Royal Ascot review: Frankie Dettori strikes on Frankly Darling in the Ribblesdale to give John Gosden 50 Ascot winners

OLD pals Frankie Dettori and John Gosden combined to win the Ribblesdale with the exciting Frankly Darling.

The result gave the pair back-to-back wins in the Group 2 and leading trainer Gosden with a landmark 50th winner at the Royal meeting.

And in truth, the result was rarely in doubt.

The well-backed 11-8 favourite Frankly Darling was perfectly positioned in behind the pace-setting Golden Lips by Dettori.

She was angled into the clear on the home bend and put the race to bed in a matter of strides, with Aidan O'Brien pair Ennistymon and Passion keeping on well to fill the places.

The winner is now 4-1 for the Oaks at Epsom with Betfair, and that is almost certain to be her next port of call.

Dettori, who performed his trademark flying dismount, said: "I think (my dismount) was a six out of 10, to be honest! There's no crowd, but it's still a Royal Ascot winner, so I thought I might as well celebrate it in style.

"This filly has got some lungs, let me tell you – we were burning plenty of petrol during the first half of the race.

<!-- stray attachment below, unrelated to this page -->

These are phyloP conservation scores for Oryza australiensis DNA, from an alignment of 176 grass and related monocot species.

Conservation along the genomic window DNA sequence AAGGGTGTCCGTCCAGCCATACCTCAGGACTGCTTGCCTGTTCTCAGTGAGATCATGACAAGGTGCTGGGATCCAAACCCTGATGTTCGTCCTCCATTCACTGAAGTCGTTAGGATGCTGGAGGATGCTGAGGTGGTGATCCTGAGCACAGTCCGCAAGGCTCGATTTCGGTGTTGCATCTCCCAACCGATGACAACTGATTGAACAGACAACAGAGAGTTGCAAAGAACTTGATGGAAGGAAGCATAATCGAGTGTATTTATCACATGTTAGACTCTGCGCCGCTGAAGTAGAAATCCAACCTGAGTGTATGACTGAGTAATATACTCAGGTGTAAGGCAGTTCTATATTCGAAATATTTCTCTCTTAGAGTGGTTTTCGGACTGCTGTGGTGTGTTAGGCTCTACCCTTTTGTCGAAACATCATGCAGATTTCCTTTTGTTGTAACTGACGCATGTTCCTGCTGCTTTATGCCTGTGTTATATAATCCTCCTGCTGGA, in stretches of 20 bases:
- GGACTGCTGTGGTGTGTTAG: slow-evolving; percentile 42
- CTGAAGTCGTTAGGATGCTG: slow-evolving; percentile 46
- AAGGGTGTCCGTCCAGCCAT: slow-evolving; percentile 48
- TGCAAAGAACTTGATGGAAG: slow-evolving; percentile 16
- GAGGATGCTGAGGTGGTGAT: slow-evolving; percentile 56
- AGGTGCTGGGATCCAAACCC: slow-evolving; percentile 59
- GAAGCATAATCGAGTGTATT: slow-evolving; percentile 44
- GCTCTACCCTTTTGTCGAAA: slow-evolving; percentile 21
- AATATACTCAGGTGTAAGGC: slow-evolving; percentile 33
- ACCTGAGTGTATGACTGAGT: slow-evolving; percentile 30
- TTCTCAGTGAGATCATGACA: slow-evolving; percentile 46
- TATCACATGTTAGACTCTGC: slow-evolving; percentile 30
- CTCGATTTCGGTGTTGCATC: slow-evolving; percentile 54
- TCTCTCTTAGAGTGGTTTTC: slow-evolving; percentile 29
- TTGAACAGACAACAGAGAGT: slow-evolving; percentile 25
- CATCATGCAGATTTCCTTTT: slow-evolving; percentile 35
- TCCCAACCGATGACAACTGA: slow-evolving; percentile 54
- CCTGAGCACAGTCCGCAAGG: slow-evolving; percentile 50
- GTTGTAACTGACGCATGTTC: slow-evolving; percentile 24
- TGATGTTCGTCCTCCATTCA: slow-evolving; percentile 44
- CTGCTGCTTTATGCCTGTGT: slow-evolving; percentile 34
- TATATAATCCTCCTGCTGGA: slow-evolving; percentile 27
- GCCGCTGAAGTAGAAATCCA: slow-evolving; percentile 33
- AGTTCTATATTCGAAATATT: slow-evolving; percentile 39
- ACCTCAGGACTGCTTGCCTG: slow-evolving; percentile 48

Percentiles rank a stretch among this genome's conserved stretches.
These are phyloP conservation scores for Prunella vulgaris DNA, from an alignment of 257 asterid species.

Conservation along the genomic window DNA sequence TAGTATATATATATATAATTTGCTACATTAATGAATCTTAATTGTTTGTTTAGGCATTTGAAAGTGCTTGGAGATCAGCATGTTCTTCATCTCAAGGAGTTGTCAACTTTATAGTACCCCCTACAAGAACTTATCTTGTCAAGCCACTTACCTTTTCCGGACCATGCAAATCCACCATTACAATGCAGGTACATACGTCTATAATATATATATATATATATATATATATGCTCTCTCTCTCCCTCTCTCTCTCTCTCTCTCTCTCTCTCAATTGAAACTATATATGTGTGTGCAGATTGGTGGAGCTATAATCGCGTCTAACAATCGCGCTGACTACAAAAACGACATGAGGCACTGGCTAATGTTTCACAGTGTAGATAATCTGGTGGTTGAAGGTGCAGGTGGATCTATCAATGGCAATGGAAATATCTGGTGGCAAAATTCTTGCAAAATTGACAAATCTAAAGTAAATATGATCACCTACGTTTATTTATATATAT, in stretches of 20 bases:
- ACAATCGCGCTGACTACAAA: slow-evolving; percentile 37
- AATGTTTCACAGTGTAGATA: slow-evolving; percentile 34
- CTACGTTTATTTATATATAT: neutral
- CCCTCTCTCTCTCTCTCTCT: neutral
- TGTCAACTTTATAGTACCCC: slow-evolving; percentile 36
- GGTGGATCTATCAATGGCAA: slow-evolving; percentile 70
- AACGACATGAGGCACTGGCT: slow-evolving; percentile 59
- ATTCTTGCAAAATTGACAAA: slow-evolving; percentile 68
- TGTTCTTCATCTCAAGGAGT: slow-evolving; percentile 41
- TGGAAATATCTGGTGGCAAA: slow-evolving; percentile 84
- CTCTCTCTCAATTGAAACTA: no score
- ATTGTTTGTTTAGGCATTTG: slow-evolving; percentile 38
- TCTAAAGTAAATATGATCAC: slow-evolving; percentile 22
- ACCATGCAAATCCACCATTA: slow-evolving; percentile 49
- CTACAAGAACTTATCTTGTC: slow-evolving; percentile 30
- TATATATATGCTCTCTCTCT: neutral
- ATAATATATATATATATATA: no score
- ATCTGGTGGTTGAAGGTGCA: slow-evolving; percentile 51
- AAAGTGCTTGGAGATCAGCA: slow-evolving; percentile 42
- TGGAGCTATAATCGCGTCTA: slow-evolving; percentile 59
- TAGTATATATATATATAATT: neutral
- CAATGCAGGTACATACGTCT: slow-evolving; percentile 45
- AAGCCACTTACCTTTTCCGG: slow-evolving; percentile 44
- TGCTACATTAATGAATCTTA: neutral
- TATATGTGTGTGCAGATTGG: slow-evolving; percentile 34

"She was over-racing a bit and I had to slow her down on the turn for home and she had every chance if she wanted to, but in fairness she picked up and galloped out really well.

"It's all systems go, I guess, for Epsom and the Oaks. If John and Mr (Anthony) Oppenheimer decide to go down that route, I'll be delighted. She's learnt a bit today and I'm very excited about her."

On getting to the half-century at the Royal meeting, Gosden said: "I'm 50 not out! I came to this meeting once and scrambled a winner and another year I had no winners. I remember having six seconds one year – it's not an easy place to win races.

"I think getting Royal Ascot on is a huge achievement. This country and many countries around the world have suffered horribly from this sinister (coronavirus) disease. It's been devastating what people have been going through, let alone the destruction of our economy and people losing jobs. It's a worldwide problem.

"To be able to come here in this very large amphitheatre, in the fresh air – it's very clean and everything is very tightly run.

"It's wonderful to be able to put on top-quality sport with the best races and racehorses you can find anywhere in Europe, and some from America. We have great athletes and great jockeys, so it's great the show is going on."

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